The perceived consequences for identifying serious safety issues can sometimes overshadow the goal to eliminate avoidable patient harm. Internal and external pressures can negatively impact the goal of creating a high-reliability culture. Internally, peer review systems can be punitive and focus on individuals rather than system accountability. No one wants to be responsible for a co-worker losing his or her job. Externally, caregivers are faced with regulatory, legal and licensing pressures that can affect their accreditation and ability to practice. If a fear of negative repercussions exists, a culture of transparently reporting errors will never take hold.
Personal failure is unacceptable
Perfectionist personalities and professional pride can perpetuate an attitude that “only bad doctors or nurses make mistakes.” We must embrace a culture of full transparency and reporting of errors.
Overly developed sense of urgency
Healthcare providers have a tendency to escalate emerging issues to urgent issues. Factors like impatience, too little time, higher likelihood of proceeding in the face of uncertainty, and patient demands that can be so intense that the “end justifies the means” can provoke caregivers to move ahead too fast when intervention at an earlier stage could prevent a safety event.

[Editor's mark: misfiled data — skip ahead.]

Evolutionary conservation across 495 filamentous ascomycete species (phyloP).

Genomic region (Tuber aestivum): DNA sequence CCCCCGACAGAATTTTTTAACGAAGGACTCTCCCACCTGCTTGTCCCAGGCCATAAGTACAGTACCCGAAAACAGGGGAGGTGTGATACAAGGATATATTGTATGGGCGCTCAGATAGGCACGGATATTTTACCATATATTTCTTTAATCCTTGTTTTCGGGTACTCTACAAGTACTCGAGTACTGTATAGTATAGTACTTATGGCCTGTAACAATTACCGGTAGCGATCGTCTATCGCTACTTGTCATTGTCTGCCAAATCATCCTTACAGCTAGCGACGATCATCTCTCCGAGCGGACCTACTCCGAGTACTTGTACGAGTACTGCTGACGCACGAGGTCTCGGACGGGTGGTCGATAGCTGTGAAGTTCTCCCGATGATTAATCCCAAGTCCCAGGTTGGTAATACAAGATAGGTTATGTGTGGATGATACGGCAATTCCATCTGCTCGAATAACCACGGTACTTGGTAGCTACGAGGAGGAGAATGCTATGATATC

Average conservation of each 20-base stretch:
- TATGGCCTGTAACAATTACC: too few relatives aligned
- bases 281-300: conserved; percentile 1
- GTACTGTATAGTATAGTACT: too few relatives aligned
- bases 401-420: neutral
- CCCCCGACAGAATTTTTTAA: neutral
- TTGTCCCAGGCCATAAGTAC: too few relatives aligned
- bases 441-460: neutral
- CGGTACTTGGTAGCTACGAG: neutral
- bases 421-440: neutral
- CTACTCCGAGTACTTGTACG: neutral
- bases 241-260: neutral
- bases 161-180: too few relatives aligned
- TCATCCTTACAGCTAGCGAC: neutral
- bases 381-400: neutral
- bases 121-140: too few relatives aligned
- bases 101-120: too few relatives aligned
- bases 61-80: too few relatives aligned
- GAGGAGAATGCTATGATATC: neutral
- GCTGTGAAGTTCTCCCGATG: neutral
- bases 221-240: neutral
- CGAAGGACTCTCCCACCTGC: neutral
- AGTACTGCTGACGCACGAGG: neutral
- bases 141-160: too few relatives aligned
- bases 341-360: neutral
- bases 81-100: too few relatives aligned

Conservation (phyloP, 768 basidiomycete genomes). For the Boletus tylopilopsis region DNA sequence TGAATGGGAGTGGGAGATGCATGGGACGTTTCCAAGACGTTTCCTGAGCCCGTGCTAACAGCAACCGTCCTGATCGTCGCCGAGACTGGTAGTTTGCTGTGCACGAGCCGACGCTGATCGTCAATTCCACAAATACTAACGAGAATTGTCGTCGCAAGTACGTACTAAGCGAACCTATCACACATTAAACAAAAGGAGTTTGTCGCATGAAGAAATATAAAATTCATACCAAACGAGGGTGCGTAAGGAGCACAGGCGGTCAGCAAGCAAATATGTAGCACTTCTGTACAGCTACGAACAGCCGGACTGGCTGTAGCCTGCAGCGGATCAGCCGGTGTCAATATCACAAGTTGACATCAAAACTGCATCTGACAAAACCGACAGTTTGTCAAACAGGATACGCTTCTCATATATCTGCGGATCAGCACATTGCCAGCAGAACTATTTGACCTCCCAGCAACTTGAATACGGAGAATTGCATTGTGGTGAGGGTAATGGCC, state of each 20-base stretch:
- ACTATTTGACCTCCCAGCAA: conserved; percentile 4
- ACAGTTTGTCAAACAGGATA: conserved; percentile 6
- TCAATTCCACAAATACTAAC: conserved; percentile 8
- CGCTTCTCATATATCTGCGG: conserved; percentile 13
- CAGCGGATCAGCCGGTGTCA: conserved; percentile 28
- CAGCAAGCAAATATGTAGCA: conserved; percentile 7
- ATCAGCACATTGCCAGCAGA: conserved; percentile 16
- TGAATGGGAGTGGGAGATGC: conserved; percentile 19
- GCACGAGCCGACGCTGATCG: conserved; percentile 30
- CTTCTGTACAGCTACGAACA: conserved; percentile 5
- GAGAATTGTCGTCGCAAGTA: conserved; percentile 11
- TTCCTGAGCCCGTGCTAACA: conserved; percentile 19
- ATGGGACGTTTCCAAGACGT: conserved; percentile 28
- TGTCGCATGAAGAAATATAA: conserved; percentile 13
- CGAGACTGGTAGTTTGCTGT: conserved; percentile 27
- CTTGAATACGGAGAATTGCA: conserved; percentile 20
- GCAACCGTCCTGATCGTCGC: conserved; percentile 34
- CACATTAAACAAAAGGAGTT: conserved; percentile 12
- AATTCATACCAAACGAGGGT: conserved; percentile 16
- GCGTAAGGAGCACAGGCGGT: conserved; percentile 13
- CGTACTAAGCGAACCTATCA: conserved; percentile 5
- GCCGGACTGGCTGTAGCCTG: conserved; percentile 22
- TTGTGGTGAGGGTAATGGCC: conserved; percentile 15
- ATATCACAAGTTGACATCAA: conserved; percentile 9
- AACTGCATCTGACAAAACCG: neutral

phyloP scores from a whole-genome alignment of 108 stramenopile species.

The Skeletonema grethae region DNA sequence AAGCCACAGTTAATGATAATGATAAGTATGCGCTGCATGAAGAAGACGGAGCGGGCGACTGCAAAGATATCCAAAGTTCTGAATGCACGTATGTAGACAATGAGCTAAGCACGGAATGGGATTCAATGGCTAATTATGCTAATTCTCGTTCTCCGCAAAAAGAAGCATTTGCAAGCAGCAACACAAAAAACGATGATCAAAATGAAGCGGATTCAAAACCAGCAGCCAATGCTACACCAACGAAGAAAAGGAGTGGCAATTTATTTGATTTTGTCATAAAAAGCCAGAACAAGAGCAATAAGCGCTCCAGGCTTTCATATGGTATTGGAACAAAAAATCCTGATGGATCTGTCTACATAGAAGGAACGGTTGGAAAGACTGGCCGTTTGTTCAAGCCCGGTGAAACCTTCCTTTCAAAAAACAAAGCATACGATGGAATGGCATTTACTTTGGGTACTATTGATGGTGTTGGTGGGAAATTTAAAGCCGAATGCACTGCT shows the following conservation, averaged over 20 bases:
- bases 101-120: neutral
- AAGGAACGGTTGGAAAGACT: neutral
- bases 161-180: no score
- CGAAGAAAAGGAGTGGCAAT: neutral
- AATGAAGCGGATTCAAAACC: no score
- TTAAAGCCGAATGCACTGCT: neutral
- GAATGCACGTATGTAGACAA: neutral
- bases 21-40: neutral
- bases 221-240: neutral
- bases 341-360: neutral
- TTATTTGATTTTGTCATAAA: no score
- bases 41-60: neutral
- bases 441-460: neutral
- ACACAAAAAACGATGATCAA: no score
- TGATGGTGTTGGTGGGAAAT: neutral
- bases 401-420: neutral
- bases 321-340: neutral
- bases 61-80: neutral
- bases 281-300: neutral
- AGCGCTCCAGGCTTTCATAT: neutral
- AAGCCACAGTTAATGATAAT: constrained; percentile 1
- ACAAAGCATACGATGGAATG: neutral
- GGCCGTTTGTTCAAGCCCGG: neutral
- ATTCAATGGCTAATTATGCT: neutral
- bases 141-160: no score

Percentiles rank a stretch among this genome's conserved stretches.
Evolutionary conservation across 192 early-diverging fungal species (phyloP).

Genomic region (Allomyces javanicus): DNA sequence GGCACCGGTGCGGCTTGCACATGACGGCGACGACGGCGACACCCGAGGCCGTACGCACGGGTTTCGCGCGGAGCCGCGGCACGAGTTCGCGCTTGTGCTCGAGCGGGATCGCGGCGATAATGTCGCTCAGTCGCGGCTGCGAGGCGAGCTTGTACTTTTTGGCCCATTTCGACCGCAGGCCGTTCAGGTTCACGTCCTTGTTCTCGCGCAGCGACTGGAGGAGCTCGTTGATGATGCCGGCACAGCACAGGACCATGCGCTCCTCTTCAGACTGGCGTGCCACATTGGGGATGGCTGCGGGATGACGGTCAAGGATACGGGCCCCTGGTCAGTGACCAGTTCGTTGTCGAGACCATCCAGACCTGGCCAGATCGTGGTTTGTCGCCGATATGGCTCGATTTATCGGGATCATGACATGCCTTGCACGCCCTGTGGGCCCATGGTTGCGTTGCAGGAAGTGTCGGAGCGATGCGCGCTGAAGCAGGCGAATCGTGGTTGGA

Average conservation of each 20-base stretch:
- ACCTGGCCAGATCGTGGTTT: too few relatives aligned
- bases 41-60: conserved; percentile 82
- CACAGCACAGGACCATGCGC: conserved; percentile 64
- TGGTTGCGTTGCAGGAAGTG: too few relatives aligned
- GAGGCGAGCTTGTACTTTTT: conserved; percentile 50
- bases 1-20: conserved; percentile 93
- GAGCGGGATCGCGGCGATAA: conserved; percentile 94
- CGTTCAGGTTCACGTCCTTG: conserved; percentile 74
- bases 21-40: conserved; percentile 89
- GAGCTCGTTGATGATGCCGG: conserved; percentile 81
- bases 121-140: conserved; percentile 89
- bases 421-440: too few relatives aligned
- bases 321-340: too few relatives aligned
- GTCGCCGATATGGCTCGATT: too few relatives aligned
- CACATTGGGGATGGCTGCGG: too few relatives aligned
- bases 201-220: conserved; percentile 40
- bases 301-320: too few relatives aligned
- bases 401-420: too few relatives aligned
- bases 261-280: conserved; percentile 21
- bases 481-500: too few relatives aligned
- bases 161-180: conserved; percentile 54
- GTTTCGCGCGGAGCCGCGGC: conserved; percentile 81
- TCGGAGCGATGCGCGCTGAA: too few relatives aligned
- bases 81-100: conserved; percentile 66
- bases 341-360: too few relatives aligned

Standardization is perceived as a burden
For organizations that embrace a culture of personal authority and individualism, introducing protocols, guidelines and regulations can be seen as bureaucracy. Some clinicians can view process controls as “cookbook medicine,” or feel that dictating care delivery undermines their expertise. Organizations must collaboratively get past those barriers and focus on the shared purpose of ensuring safe, high-quality, patient-centered care.
To improve safety performance and sustain improvements, healthcare organizations must understand and address these eight cultural barriers. High reliability is dependent on strong processes but moreover, on the people who are expected to implement the processes as intended. Influencing behaviors is grounded in a strong culture driven by leadership and governance, with the commitment to zero harm the No. 1 priority. Only through the industry’s commitment to change can we eradicate avoidable medical errors as the leading cause of death.
Kerry Johnson is partner at Press Ganey Strategic Consulting and was a founding partner of Healthcare Performance Improvement, which was acquired by Press Ganey in 2015. Mr. Johnson has more than 25 years of experience improving reliability in nuclear power, transportation, manufacturing and healthcare. He specializes in designing and implementing human performance reliability programs for large organizations.
Craig Clapper PE, CMQ/OE, is partner at Press Ganey Strategic Consulting and was a founding partner of Healthcare Performance Improvement. Mr. Clapper has more than 25 years of experience improving reliability in nuclear power, transportation, manufacturing and healthcare. He specializes in cause analysis, reliability improvement and safety culture improvements. He now is the lead consultant on several safety culture engagements for healthcare systems.